Minutemen outnumber foes of Border Patrol

Two groups, one for and one against the increased local Border Patrol presence and the agents' tactics, found their signs a bit waterlogged March 7 after several hours of standing in the cold, wet weather.

Their positions, one on each end of town, reflected with their opposite reactions.

The rally formed to oppose Border Patrol activities was part of a larger movement to march for International Women's Day. About 50 people crowded each corner of the Washington Street and Sequim Avenue intersection to wave signs and sing songs of protest.

At the opposite end of Washington Street where it intersects Priest Road, about 150 people gathered as part of a Minuteman Civil Defense Corps rally to support the federal agents.

The Border Patrol increased its agent presence in the area from four to 24 within two years, started performing random checkpoints to stop every vehicle passing through specified points on U.S. Highway 101 and boarding public and private buses to speak with passengers and check their citizenship.

The agency plans to build a large complex with a temporary detention center in the Port Angeles area.

Signs of opinion

Minuteman members and others waved signs that read "Illegal Aliens are Illegal" and "Support U.S. Border Patrol."

Roger Brown, a seven-year Sequim resident, said he isn't a Minuteman but he wants to make sure the public knows he supports the Border Patrol.

"Basically, at age 71, I'm concerned about the safety of our country, especially through the illegal drug trade," he said, indicating he would sit through two roadblocks a week if they stemmed the flow of drugs.

"I've heard negative reactions to their activities. I don't understand. (The agents) are the ones in danger, putting themselves in the fight to make sure our country is safe."

Others spoke out against illegal immigrants taking jobs away from Americans.

Those gathered in central Sequim allege the department's agents go out of their way to profile Hispanics and stop citizens without probable cause while leaving points of entry on the peninsula unsecured.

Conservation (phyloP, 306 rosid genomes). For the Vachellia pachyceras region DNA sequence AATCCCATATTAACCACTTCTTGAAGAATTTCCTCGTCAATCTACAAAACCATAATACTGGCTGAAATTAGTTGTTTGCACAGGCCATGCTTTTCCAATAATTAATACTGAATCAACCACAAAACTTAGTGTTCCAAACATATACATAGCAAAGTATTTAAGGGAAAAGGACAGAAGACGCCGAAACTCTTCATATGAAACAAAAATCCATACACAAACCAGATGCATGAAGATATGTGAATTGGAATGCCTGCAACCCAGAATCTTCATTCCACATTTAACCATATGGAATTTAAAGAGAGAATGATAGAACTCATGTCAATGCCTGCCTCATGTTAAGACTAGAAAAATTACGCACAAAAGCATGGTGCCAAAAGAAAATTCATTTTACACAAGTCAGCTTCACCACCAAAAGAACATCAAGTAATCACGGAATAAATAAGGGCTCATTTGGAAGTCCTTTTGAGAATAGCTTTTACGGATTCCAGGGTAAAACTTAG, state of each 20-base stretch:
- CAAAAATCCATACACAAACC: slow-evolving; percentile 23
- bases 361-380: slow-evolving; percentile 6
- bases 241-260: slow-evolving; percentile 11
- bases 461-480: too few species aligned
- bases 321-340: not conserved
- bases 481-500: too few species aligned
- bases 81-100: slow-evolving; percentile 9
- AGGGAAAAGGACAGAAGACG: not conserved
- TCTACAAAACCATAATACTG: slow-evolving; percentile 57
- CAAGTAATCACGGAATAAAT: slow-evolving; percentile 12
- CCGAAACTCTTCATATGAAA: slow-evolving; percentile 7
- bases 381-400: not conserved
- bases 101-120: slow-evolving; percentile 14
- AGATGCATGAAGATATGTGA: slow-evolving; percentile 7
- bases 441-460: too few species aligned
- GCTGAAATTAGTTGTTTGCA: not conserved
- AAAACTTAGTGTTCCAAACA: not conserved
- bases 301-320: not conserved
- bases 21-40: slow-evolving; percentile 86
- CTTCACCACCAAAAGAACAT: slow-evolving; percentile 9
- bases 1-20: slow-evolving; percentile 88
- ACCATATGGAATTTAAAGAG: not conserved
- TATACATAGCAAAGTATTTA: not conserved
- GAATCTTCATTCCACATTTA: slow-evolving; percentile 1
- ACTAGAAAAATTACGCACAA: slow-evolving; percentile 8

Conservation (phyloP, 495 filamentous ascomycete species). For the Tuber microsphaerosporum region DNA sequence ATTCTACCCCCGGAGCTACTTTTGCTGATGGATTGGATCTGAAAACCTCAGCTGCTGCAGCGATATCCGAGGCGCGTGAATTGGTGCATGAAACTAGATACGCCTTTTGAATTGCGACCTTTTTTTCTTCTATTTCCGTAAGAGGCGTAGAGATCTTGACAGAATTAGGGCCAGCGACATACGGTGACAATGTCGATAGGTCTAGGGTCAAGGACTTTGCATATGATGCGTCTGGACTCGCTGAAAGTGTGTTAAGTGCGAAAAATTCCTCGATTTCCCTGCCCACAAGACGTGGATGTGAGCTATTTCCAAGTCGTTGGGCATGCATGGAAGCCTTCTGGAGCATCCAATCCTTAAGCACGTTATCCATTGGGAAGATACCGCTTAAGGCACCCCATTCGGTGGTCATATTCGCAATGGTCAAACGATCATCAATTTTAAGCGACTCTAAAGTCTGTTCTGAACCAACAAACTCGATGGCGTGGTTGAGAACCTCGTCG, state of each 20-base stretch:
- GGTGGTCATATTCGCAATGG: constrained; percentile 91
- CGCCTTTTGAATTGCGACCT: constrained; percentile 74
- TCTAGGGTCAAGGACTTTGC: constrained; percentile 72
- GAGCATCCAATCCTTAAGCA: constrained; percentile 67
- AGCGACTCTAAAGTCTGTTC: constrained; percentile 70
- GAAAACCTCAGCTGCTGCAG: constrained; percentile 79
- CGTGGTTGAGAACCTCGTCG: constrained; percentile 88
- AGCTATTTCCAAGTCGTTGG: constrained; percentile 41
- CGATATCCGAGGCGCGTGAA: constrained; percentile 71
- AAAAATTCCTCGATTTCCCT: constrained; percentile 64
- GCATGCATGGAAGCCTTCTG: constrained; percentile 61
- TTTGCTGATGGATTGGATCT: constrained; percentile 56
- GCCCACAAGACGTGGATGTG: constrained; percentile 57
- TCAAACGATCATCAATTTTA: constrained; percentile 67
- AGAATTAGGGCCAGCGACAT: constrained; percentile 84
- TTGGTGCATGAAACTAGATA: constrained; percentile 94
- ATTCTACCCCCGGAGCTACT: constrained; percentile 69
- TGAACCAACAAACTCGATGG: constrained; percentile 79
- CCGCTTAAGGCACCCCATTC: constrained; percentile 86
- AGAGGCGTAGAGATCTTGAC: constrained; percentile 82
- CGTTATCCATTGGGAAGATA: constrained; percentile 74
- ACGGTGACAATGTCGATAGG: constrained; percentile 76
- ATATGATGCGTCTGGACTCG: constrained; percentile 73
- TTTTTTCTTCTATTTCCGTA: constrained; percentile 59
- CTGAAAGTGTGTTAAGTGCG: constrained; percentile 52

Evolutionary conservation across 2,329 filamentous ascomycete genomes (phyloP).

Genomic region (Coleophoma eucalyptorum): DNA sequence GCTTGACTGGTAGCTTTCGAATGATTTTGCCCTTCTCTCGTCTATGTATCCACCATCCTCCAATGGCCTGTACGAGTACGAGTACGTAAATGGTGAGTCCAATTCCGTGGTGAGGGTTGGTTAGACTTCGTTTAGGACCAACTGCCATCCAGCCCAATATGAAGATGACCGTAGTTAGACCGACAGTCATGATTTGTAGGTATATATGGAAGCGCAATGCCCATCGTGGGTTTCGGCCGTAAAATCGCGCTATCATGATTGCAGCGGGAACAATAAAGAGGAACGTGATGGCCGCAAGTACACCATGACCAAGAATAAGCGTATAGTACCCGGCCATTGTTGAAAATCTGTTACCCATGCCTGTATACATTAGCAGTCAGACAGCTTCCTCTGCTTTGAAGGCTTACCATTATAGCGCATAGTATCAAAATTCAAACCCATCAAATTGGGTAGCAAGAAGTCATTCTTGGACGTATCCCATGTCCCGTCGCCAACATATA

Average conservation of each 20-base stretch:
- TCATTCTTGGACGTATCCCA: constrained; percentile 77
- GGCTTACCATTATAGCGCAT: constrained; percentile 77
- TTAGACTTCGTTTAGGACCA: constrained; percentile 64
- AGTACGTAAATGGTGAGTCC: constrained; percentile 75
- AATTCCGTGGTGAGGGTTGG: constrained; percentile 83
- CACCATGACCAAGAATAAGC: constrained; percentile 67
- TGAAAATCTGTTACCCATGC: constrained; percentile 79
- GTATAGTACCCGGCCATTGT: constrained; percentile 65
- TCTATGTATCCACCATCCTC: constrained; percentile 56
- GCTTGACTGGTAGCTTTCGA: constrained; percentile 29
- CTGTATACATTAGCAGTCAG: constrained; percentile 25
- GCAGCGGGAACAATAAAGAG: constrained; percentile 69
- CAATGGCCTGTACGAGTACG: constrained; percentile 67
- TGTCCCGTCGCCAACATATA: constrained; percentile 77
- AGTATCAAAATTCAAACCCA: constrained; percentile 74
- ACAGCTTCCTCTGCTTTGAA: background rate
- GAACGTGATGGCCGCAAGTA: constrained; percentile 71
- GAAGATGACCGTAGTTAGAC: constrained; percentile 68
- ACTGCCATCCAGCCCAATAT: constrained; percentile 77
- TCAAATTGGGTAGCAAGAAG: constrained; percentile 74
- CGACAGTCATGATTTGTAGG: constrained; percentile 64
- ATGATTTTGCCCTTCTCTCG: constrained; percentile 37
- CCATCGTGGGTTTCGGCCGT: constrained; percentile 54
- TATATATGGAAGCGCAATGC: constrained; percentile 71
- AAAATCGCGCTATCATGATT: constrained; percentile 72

They waved signs that read "Stop the Harassment of Legal and Illegal Immigrants" and "Stop the Raids and Deportations," among others.

"I think these checkpoints are scary and can really be compared with the systematic removal of civil rights," said Larry Mills, who drove up from Olympia for the rally organized by the Stop the Checkpoints Committee and the ACLU.

"I'm a bit enamored with my rights. This is America, we are Americans and there is no need to stop us and ask for our papers without cause."

Each demonstration lasted for several hours in the snow, sleet and rain, with motorists giving honks and shouts of support or disagreement.

New activities

The Minutemen are not new to the border dialogue, but the March 7 rally marks the group's first big showing in Sequim since the Border Patrol's increased activities on the North Olympic Peninsula.

Minutemen member and rally organizer Hal Washburn, of Olalla in Kitsap County, said he didn't want to have a minority interest group setting the tone of demonstrations in the area.

"We felt we really needed to respond to that area because of the increased dialogue regarding Border Patrol," he said. "We just want to make sure (Border Patrol agents) know they are still supported even though these groups don't see it that way."

He said anyone is welcome to join the Minuteman group and directed those interested to start the process online at

Those opposing the Border Patrol checkpoints include the American Civil Liberties Union.

The ACLU has created a video to portray its take as well as the opinion of several in the Sequim and Port Townsend area on the Border Patrol's tactics. It is available at

The ACLU has funded placement of advertisements inside public buses in Jefferson County advising people of their rights if stopped by a Border Patrol agent.

Border Patrol checkpoints have led to the arrest and deportation of more than a dozen illegal immigrants on the Olympic Peninsula and the arrest of several American citizens with warrants out for their arrest.

Congressman Norm Dicks, who represents the North Peninsula, has sent a letter to new Homeland Security Secretary Janet Napolitano asking her to seriously review the effectiveness of the Border Patrol in the area.

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